Seeking unity amid crisis, Iraqi parliament fails to agree on Maliki replacement
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JUDY WOODRUFF: The United Nations reported today that 2,400 Iraqis were killed in the month of June, making it the deadliest month in that country since 2007.
Meanwhile, in Baghdad today, desperate hopes for political unity were dashed, as there more signs throughout Iraq showing a nation pulling apart.
Our chief foreign affairs correspondent, Margaret Warner, reports.
MARGARET WARNER: Finger-pointing and shouting matches dominated today’s brief first meeting of the new Iraqi Parliament.
In less than two hours, minority Sunni and Kurdish lawmakers walked out after the majority Shiites failed to agree on a new prime minister to replace Nouri al-Maliki. He’s widely blamed for alienating both Sunnis and Kurds. The deadlock further delays the formation of a new inclusive government, leaving Baghdad residents fearful as Sunni insurgents advance toward the capital.
SAMI AL-SAID, Baghdad Resident (through interpreter): A large number of the blocs will not attend the parliament session, so I don’t believe they will be able to form a government. People are now afraid. They do not know what will happen. The future of the Iraqi people is unknown.
MARGARET WARNER: Further fracturing hope of unity, Massoud Barzani, president of Iraq’s Kurdish region, said again he plans a referendum on independence in the coming months.
And insurgents of the newly renamed Islamic State, the former ISIL, claimed new battlefield gains, capturing the Syrian town of Boukamal near the Iraqi border.
In Washington, Iraq’s ambassador to the United States, Lukman Faily, called for American airstrikes. These Sunni Islamic state fighters have seized control of a swathe of territory stretching from Northern Syria into Western Iraq. On Sunday, the group declared the establishment of an Islamic caliphate, with roots reaching back 1,400 years. It was a declaration both grandiose and brash.
A spokesman said the group’s leader, Abu Bakr al-Baghdadi, has taken on a new title, Caliph Ibrahim.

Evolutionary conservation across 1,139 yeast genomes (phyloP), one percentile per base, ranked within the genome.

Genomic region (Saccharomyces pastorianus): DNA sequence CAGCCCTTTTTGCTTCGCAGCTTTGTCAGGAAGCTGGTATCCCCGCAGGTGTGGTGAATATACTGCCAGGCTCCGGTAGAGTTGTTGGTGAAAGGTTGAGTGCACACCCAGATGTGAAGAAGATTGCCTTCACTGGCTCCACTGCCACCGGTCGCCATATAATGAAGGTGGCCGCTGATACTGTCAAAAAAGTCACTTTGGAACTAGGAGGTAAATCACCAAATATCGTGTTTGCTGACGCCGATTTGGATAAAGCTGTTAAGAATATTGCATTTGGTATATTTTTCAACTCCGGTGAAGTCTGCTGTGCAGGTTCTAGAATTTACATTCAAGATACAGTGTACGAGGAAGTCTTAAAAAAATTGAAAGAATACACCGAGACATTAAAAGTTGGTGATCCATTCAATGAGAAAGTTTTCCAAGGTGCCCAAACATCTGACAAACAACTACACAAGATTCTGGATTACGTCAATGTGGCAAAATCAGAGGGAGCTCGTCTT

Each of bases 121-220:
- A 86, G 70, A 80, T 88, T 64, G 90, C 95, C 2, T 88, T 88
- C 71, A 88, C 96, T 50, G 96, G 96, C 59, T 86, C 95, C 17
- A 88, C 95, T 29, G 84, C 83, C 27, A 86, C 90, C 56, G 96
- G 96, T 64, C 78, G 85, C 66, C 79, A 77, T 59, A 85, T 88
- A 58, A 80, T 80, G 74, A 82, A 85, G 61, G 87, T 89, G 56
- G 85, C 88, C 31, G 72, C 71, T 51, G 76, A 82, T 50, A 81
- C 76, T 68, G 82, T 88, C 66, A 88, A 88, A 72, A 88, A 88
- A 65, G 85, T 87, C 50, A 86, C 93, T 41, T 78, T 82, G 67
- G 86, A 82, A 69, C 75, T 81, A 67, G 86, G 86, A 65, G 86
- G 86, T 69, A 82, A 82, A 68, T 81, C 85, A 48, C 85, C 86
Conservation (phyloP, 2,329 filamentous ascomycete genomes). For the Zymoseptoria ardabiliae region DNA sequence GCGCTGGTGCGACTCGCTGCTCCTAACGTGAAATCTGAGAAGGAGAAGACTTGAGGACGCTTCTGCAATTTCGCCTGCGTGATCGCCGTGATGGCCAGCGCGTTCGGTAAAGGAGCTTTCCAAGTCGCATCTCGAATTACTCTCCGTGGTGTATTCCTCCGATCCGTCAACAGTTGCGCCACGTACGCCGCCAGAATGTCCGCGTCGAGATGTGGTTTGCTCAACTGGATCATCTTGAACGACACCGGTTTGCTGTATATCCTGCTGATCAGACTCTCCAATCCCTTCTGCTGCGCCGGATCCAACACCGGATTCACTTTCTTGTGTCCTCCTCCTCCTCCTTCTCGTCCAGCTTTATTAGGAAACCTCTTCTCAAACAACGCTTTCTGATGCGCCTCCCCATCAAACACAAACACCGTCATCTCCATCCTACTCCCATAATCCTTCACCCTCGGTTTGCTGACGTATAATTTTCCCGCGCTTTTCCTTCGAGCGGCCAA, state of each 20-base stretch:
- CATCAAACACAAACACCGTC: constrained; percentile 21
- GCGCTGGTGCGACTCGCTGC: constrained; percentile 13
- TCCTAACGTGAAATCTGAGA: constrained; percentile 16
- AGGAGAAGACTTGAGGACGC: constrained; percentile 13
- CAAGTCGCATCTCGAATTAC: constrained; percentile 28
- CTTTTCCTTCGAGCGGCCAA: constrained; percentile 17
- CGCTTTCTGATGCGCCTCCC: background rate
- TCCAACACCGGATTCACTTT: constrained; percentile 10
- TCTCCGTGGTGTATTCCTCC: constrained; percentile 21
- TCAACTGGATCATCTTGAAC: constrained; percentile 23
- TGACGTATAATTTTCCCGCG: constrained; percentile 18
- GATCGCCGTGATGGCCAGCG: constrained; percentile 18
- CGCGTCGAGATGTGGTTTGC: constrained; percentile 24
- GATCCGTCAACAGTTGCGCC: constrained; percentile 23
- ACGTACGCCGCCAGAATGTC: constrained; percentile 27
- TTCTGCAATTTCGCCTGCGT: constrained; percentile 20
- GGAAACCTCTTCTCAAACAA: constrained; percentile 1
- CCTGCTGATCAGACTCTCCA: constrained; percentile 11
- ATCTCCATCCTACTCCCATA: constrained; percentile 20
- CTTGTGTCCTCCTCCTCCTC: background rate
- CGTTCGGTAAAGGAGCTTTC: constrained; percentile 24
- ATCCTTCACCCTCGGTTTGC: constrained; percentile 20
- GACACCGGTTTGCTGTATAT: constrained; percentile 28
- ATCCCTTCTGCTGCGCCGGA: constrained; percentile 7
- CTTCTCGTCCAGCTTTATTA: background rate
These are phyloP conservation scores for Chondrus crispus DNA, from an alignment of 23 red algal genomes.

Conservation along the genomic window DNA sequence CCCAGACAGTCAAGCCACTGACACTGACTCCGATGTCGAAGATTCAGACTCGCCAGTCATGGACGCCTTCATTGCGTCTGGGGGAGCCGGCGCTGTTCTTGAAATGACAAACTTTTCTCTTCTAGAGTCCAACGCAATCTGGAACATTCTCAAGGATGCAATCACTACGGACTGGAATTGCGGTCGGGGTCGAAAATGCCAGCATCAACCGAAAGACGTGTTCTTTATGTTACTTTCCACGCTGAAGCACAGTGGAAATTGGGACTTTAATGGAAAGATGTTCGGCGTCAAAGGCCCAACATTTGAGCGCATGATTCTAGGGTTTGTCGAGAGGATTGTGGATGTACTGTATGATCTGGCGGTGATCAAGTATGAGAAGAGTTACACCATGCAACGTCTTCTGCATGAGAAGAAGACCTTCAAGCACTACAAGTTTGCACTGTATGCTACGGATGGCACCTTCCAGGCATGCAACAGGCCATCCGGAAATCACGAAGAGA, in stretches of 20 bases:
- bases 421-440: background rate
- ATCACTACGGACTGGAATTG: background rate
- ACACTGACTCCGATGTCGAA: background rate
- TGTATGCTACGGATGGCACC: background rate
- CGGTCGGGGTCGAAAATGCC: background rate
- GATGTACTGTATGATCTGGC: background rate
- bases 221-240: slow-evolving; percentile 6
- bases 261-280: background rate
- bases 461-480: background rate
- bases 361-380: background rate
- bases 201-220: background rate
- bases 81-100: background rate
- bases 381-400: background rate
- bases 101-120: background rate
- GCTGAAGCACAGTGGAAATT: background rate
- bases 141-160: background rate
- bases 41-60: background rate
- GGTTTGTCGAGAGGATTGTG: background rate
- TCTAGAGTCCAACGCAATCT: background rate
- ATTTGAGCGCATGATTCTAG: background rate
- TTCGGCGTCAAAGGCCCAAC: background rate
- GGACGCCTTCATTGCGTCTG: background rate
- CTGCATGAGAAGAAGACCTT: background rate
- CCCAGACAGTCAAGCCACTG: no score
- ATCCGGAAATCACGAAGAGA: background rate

ABU MUHAMMAD AL-ADNANI, ISIL Spokesman (through interpreter): Therefore, he is the imam and caliph for Muslims everywhere.
MARGARET WARNER: Today, the secretive Baghdadi made his first public statement about the caliphate in this audio recording.
ABU BAKR AL-BAGHDADI (through interpreter): Rush, oh, Muslims, to your state. Yes, it is your state. Rush, because Syria is not for the Syrians, and Iraq not for the Iraqis. Oh, Muslims everywhere, whoever is capable of performing the Immigration to the Islamic state, then let him do so.
MARGARET WARNER: Some Muslims in Baghdad are dismissive:
AMIR AL-SHIMMARI, Baghdad Resident (through interpreter): This declaration will turn out to be merely a flash in the pan, God willing, because the world is a civilized one and the countries are developed, and the announcement of the caliphate is a step backward.
MARGARET WARNER: The caliphate, Arabic for succession, was created after the death of the Prophet Mohammed in 632 A.D. The caliph was meant to be both the political and spiritual leader of all Muslims, but, as the Sunni-Shiite split quickly emerged, most caliphates that followed were dominated by Sunnis.
The powerful Umayyad dynasty, based in Damascus, for centuries ruled an empire extending eastward, north into the Caucasus, across North Africa and up the Iberian Peninsula. A later caliphate, the Abbasid, ruled from Baghdad, but was overrun in the 13th century by the Mongols.
In the 15th century, the Ottoman Turks became the preeminent Islamic power. But the last Ottoman caliph, by that time a power in name only, was deposed in 1924 by the founders of the modern Turkish state.
Osama bin Laden often referenced that event when speaking of decades of Muslim humiliation as here in his first statement after 9/11.
OSAMA BIN LADEN (through interpreter): Our nation, for 80 years, is tasting this humiliation. Its sons are being killed at holy places, getting attacked, and nobody is hearing.
MARGARET WARNER: Bin Laden and his followers denounced the Middle East map created during World War I, when the French and British Sykes-Picot Agreement carved out zones of influence into the modern-day Syria, Lebanon, Jordan, Iraq, and Palestine.
The newly declared Islamic state is intent on smashing all that. This English-language propaganda video shows its militants dissolving the border between Syria and Iraq with commentary from a Chilean-born fighter.
ABU SAFFIYA, ISIL Militant: We don’t recognize it and we will never recognize it. There is no nationality. We are Muslims. There’s only one country. Inshallah we will have only one imam, only one caliph…
MARGARET WARNER: Al-Qaida’s leadership disavowed the Islamic State earlier this year in a dispute between Baghdadi and bin Laden’s successor, Ayman al-Zawahri.
ISIL had been the latest incarnation of al-Qaida’s franchise that took root in Iraq after the U.S. invasion of 2003. Now it is aiming to eclipse al-Qaida in reach, assets, manpower, and lethality.